Imagine where our HIV/Aids programmes would be without the international donors – the same ‘bad people’ barred from helping us in elections, land reform and debt management.

Doctors keep leaving the country as nurses strike for more pay. Zanu PF pays thousands of ‘patronage salaries’ to ZBC bosses and parastatal heads than they do to public health practitioners.

Millions of dollars are spent on large government delegations overseas to sign invisible ‘mega deals’ as women deliver still born children on floors in dark, cold rural clinics. It is a tragedy of mammoth proportions.

Many Zimbabweans have turned to traditional healers and ‘Pentecostal prophets’ for health relief, some women and teenage girls are exposed to rape by bearded false prophets dressed in white and carrying some fake sticks.

Sadly, most Zimbabweans choose to be silent in sickness, walking sick and waiting to die.

Just stand in any street corner in any of the urban areas and watch citizens walk by pulpably unwell, stoically going about their business with the scars of their illness painfully etched on their drained and dazed faces.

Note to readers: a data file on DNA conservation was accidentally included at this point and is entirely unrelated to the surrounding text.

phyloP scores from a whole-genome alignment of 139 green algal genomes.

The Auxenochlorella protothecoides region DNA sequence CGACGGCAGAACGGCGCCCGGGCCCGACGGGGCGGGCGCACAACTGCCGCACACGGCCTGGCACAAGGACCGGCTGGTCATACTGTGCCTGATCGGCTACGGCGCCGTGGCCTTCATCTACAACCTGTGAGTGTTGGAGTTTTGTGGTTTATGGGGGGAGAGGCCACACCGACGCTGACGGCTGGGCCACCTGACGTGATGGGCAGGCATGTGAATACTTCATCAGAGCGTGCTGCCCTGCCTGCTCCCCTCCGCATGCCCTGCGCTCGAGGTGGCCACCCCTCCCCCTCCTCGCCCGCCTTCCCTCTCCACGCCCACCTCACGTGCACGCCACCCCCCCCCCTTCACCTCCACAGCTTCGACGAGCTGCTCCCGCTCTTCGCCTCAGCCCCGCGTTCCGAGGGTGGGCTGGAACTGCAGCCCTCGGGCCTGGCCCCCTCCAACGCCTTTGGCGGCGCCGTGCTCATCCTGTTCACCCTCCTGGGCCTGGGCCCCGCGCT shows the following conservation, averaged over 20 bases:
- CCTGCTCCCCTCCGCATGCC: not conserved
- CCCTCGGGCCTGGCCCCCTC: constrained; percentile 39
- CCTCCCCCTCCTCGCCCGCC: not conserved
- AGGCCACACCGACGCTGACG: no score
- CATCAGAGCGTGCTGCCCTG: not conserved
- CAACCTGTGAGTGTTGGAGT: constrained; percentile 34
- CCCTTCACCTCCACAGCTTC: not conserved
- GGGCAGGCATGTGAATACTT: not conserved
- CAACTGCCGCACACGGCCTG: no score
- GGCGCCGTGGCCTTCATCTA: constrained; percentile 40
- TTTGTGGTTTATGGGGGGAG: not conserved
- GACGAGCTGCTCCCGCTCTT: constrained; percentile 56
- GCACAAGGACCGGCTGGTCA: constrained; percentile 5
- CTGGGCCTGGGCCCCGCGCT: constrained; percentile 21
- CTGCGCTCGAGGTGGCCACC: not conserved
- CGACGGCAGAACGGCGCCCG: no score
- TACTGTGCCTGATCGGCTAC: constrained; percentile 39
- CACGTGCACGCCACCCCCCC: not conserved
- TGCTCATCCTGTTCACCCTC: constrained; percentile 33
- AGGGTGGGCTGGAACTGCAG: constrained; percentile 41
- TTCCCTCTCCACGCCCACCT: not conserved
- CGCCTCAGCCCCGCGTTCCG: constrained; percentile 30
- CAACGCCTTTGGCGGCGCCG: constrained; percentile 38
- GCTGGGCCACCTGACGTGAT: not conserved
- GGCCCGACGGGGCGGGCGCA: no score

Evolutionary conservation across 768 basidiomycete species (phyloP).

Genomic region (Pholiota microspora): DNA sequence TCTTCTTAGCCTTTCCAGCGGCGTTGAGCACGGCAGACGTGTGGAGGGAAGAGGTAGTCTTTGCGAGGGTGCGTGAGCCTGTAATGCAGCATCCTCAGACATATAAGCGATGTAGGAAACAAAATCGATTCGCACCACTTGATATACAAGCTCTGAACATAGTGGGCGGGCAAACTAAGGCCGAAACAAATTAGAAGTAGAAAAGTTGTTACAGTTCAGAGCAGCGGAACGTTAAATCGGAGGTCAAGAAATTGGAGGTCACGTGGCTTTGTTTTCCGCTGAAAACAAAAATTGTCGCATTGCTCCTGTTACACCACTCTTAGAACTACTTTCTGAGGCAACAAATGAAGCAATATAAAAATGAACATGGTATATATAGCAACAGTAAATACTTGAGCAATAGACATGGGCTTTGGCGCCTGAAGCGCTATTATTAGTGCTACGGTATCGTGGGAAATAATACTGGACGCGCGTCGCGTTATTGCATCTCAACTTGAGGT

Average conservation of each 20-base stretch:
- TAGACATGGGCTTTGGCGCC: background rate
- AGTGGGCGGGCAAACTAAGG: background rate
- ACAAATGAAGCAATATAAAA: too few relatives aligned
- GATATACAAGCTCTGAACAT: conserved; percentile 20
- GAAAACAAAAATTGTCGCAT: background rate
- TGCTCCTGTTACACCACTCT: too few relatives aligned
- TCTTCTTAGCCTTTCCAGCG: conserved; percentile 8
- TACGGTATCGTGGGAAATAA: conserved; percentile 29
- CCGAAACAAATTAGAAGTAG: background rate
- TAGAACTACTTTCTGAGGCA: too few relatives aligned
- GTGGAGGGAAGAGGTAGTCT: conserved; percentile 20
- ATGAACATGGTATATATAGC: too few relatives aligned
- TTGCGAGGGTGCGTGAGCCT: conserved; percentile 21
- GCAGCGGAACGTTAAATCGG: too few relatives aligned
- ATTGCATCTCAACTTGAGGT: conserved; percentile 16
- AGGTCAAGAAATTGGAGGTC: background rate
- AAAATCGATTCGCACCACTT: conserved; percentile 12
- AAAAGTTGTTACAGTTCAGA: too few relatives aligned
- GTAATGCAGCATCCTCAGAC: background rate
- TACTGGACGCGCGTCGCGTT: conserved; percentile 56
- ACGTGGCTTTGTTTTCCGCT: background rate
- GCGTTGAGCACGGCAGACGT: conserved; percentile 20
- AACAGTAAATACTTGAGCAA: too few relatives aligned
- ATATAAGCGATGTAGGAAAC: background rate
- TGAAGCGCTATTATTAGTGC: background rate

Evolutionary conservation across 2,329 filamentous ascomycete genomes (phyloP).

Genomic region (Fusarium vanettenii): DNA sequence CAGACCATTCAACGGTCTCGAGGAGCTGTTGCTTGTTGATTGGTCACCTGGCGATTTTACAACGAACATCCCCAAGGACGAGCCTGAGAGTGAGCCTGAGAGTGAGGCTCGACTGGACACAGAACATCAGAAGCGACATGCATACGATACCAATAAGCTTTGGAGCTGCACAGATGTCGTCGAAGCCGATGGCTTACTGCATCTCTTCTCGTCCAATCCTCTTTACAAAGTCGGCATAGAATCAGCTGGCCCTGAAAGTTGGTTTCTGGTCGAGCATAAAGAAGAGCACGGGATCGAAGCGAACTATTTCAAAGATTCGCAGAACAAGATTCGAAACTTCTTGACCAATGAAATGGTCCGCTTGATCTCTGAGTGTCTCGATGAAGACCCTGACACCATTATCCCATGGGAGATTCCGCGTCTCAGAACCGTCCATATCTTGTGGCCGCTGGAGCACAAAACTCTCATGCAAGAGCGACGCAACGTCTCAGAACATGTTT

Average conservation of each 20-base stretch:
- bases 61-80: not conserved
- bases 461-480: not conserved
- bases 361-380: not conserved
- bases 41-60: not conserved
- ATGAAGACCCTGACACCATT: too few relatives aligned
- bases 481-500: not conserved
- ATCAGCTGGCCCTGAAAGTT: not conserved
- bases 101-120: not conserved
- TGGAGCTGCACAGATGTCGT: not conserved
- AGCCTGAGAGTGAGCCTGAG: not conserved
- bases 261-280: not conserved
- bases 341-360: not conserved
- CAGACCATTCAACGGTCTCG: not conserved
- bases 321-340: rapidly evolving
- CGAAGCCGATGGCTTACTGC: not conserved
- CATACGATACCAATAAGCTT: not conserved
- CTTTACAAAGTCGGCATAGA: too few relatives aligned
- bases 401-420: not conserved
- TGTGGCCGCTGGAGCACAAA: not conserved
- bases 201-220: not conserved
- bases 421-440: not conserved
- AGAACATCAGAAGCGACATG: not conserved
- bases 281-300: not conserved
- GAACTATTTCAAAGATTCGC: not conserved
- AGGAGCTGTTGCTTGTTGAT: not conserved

Truly the walking sick hoping against hope that death is not awaiting them around the next corner.

My party, the MDC believes that a devolved service delivery framework will guarantee health care sustainability and respond effectively to the conditions of virtual collapse and widespread dysfunction in health care infrastructure.

Our National Health Care Strategy will be founded on new, innovative ways and approaches to sustainable long-term funding and resource mobilisation for the health sector.

The MDC will fulfill, protect and promote the constitutional right of all Zimbabwean citizens to have access to affordable basic health care services as we are of the firm belief that the right to access health care must be realised across society so that those who need care are able to access it regardless of who or where they are or their ability to pay.